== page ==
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Shruti L Mathur |
December 16, 2003 12:27 IST
All right, all right, you caught me! I love watching award shows, but don't like to admit it. I feign disinterest at seeing who is wearing what, who's come with whom and who wins which award, but secretly hope I have nothing else to do that night so I can watch the show.
One Oscar night, I made my brother dress up so that both of us could watch the awards at home and pretend we were there. I wore my old prom dress and he, after much cajoling, wore his band concert suit. I did fall asleep in front of the television before the ceremony ended, but that's not the point.
Yet, when I got the opportunity to go to MTV's first-ever awards show in India, the Immies, I was not as excited as I would have been if I were back home in the US. I don't know half the people I 'should' know in India's entertainment industry; I am forever popping my head over my cubicle to ask the movie reporter next door who so-and-so is and what is it they have done.
Nonetheless, I slipped on my high heels and put on another layer of lip-gloss before reaching the venue at Mumbai's Goregaon Sports Club. I probably have the dubious honour of being one of the few people in the 'sponsor section' who arrived at the event by local train and rickshaw.
The event promoter promised the Immies would start at the scheduled time and begged the media to please arrive on time, if not early. Sadly, I believed him and spent the next two hours waiting for the show to begin. My only consolation is that, since the seats were first-come, first-served, I got an excellent seat by arriving early.
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The show was styled on the MTV awards back home, complete with elaborate stage, teleprompter and mosh pit (an area in front of the stage filled with young 20-somethings ready to scream and cheer at anything in order to provide good eye-candy for the MTV cameras.).
It was odd being in an outdoor venue, which is where most large stage shows are held at in India. Luckily, I found another journalist who I had met at the previous day's press conference and she knew everything there was to know about Bollywood. She kept whispering to me who was what, what movie this was in reference to, etc, which was incredibly helpful.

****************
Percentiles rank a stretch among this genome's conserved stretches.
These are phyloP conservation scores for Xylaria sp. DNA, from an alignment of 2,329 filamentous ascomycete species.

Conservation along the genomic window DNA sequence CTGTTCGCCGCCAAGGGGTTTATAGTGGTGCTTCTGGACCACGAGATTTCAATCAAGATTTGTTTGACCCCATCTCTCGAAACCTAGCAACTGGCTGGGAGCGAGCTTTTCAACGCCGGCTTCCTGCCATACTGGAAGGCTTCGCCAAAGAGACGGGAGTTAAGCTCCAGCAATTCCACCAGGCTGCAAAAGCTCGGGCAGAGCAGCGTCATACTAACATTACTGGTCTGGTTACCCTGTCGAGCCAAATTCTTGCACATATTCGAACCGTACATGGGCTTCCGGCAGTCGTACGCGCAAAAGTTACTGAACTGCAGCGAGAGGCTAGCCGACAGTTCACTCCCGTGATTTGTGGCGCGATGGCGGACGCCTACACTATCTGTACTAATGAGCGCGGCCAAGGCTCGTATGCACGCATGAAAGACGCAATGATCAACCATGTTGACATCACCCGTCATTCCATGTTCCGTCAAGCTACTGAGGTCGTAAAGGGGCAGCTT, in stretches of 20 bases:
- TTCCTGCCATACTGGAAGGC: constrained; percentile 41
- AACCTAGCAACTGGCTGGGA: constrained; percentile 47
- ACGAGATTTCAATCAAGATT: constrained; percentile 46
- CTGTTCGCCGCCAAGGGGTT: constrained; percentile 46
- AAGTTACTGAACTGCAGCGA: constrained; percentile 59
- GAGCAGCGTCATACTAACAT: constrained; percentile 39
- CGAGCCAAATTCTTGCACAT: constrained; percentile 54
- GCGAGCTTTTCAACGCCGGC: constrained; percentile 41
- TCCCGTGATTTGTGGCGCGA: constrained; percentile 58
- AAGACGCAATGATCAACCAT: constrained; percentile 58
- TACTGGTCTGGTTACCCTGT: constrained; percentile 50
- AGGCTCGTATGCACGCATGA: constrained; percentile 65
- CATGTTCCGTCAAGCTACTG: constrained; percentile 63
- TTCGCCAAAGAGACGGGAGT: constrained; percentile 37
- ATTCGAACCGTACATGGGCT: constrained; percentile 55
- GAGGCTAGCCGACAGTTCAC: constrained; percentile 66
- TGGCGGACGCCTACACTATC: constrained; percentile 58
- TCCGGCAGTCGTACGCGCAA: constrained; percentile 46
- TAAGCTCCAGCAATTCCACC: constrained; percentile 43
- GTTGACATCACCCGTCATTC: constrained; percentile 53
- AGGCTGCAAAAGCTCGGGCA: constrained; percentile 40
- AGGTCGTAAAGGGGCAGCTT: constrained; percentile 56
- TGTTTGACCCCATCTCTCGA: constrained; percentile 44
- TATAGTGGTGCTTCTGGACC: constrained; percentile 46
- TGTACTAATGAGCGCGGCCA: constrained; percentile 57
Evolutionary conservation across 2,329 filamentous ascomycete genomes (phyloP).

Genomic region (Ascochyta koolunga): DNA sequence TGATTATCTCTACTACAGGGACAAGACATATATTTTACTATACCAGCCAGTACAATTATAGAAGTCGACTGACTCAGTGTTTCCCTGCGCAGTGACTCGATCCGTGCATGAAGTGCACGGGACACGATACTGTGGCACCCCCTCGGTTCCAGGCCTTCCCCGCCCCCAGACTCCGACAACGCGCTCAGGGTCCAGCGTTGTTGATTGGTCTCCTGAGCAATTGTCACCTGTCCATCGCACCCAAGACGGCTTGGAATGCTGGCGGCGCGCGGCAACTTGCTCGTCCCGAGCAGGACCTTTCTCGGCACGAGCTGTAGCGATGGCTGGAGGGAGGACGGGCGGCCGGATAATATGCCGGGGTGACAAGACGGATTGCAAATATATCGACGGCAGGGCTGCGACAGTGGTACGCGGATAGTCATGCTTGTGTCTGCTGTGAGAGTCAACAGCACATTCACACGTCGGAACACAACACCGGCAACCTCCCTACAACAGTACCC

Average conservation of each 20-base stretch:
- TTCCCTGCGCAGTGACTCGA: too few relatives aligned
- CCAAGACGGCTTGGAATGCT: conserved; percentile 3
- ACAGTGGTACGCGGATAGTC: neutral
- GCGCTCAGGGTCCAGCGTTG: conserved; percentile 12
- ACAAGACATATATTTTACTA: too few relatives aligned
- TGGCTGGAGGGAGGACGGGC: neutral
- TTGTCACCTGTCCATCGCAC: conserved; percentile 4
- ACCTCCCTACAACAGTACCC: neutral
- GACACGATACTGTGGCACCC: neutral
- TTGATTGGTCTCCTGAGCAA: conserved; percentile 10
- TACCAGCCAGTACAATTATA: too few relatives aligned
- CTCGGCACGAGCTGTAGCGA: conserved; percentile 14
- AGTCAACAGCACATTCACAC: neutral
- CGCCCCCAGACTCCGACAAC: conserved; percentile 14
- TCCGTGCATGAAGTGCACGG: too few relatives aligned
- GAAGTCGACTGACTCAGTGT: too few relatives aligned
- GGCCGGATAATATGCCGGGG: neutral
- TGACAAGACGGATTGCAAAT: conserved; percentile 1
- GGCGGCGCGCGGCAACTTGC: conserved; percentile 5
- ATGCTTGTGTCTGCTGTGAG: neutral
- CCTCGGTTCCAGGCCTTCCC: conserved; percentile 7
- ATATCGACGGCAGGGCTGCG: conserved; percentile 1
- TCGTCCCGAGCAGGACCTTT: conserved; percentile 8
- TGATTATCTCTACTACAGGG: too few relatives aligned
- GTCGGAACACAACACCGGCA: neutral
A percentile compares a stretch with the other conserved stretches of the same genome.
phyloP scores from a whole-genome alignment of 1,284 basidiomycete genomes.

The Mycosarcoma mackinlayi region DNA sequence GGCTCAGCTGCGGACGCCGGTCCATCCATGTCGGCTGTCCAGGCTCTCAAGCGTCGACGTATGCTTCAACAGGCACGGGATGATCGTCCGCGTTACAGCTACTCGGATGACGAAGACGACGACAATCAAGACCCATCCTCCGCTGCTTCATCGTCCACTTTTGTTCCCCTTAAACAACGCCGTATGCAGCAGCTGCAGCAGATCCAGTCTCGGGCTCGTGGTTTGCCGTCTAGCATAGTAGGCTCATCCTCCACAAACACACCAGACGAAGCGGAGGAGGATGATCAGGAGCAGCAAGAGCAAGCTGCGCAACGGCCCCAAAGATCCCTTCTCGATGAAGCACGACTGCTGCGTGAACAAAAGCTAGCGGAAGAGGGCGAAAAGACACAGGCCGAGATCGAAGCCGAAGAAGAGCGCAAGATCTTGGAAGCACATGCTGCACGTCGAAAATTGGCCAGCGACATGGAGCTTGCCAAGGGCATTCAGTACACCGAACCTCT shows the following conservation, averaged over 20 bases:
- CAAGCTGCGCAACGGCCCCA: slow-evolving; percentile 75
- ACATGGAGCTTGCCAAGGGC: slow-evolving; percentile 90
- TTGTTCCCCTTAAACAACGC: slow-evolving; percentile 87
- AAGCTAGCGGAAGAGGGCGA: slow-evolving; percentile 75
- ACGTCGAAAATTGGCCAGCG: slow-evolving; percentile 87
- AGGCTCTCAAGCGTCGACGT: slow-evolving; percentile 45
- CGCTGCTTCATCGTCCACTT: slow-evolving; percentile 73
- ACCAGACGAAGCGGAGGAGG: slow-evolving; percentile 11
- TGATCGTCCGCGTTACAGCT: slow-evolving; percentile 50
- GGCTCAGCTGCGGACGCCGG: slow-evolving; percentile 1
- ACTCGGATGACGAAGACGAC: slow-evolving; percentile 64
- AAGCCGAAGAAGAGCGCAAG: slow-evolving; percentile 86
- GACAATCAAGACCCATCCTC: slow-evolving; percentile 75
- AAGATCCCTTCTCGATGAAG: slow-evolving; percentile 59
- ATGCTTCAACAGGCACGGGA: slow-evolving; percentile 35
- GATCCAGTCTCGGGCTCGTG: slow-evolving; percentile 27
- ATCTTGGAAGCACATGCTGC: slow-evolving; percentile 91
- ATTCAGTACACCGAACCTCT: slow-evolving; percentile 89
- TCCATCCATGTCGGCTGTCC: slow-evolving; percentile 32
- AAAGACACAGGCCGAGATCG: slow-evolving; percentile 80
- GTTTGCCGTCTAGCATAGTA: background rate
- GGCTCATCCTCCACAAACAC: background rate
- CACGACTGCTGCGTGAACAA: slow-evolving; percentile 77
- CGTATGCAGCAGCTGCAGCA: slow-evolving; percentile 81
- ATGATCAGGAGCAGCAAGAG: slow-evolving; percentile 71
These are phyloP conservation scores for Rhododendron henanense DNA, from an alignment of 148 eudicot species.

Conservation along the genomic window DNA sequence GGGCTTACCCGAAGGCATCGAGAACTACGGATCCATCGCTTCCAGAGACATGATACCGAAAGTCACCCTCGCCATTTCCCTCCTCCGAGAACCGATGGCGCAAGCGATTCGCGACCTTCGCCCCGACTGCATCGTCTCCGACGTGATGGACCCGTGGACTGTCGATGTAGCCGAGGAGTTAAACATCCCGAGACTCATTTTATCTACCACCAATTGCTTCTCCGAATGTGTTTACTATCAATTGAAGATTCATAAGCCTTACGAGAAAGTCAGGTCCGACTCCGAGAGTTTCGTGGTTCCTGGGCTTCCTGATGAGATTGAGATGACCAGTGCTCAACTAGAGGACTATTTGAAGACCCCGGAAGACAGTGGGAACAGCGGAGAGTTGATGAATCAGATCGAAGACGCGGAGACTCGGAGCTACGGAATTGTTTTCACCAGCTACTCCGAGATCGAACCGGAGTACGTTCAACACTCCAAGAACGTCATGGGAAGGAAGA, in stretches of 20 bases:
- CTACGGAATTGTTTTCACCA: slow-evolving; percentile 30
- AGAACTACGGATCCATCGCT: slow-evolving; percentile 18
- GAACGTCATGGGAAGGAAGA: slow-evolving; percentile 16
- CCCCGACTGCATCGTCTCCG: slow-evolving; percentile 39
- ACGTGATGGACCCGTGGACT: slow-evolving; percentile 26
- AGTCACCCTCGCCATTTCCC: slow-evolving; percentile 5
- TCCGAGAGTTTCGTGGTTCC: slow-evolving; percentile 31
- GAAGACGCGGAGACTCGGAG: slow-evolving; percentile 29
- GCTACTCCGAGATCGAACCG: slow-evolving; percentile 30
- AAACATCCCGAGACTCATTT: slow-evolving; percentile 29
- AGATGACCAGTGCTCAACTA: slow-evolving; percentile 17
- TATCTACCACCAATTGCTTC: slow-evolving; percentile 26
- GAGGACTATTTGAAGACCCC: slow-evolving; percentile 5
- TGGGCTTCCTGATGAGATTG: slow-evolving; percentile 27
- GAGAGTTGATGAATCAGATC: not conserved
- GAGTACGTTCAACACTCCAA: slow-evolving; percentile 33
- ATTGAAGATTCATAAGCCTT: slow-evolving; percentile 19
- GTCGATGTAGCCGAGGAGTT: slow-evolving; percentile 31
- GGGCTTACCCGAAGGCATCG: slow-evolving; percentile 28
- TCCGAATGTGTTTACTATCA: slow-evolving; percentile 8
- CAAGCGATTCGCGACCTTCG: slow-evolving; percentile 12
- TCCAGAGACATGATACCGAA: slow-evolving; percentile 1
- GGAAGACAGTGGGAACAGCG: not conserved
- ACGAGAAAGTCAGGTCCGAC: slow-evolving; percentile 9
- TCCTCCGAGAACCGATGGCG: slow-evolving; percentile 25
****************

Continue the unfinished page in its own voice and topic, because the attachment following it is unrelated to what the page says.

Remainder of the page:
She also managed to get me backstage in the media room where I met Shah Rukh Khan. He shook my hand and patted me on my head after I was introduced as an American journalist. It was an odd feeling to see the man who I had just watched on screen last week in flesh and blood standing within touching distance. He was dressed very nicely in a black kurta and his hair bounced just as jauntily as it did when he was singing Pretty woman in Kal Ho Na Ho. His wife, Gauri, was dressed trendily in an embroidered green tube top and cute gold high heels. She kept staring at me for some reason.
Shah Rukh was enough to make most girls go weak at the knees, but my knees stayed rock steady until Lata Mangeshkar walked into the room. She was much shorter than me, but her achievements and success stood tall in my mind. I sat down and watched the dignified lady, clad in a white, embroidered sari, gracefully answer questions that the media posed to her. But I don't remember what she said; I think I was in shock.
I didn't get to meet my favourite, Hrithik Roshan. If he had been there, I would have definitely gone weak-kneed and forced someone to lend me their camera. (Hrithik, if you are reading this, I am in India until January 12. Please call.)
Since Hrithik wasn't there, I talked to Karan Johar instead and asked him about the recent flurry of articles from cheesed-off New Yorkers pointing out the inconsistencies in Kal Ho Naa Ho. Naina Catherine Kapur, as Preity Zinta is known in the film, lives in Queens, but is shown jogging in Manhattan and crying in Brooklyn. I think it was a sore point with him, because he promptly lambasted me. "I live in Bandra but if I wanted to jog at the race track [in Mahalaxmi, which is a good half hour away], I could," he said. "Did I show her leaving the house? No, I didn't. There are millions of ways of getting around New York," he said. "Please print that." To his credit, he did apologise for taking it out on me even though, somewhere along the line, he seemed to have forgotten that he had written the film while Nikhil Advani had directed it.
After the show, I headed to the after party at the J W Marriott hotel. At this point, I was unabashedly excited. Not necessarily because I had always read about these parties, or because I could meet so-and-so, but because it had been too long since I had the chance to dance.
And dance I did! Next to Abhishek Bachchan, in fact, right against the stage where Panjabi MC and Outlandish performed. Six feet away, Salman Khan, who was wearing a white suit, stood out in the dark club. One of the Viva girls stepped on my foot, Yana Gupta swung her hair in my face, I offered VJ Ramona a peanut M&M, congratulated Clark Anderson (of Safari Duo) on his excellent piano playing and turned down Bombay Viking's Neeraj Shridar who was dancing on the stage in front of me and trying to imitate Abhishek who had some girl hugging his leg.
Okay, so maybe I do get a little star struck once in a while!
Image: Uttam Ghosh
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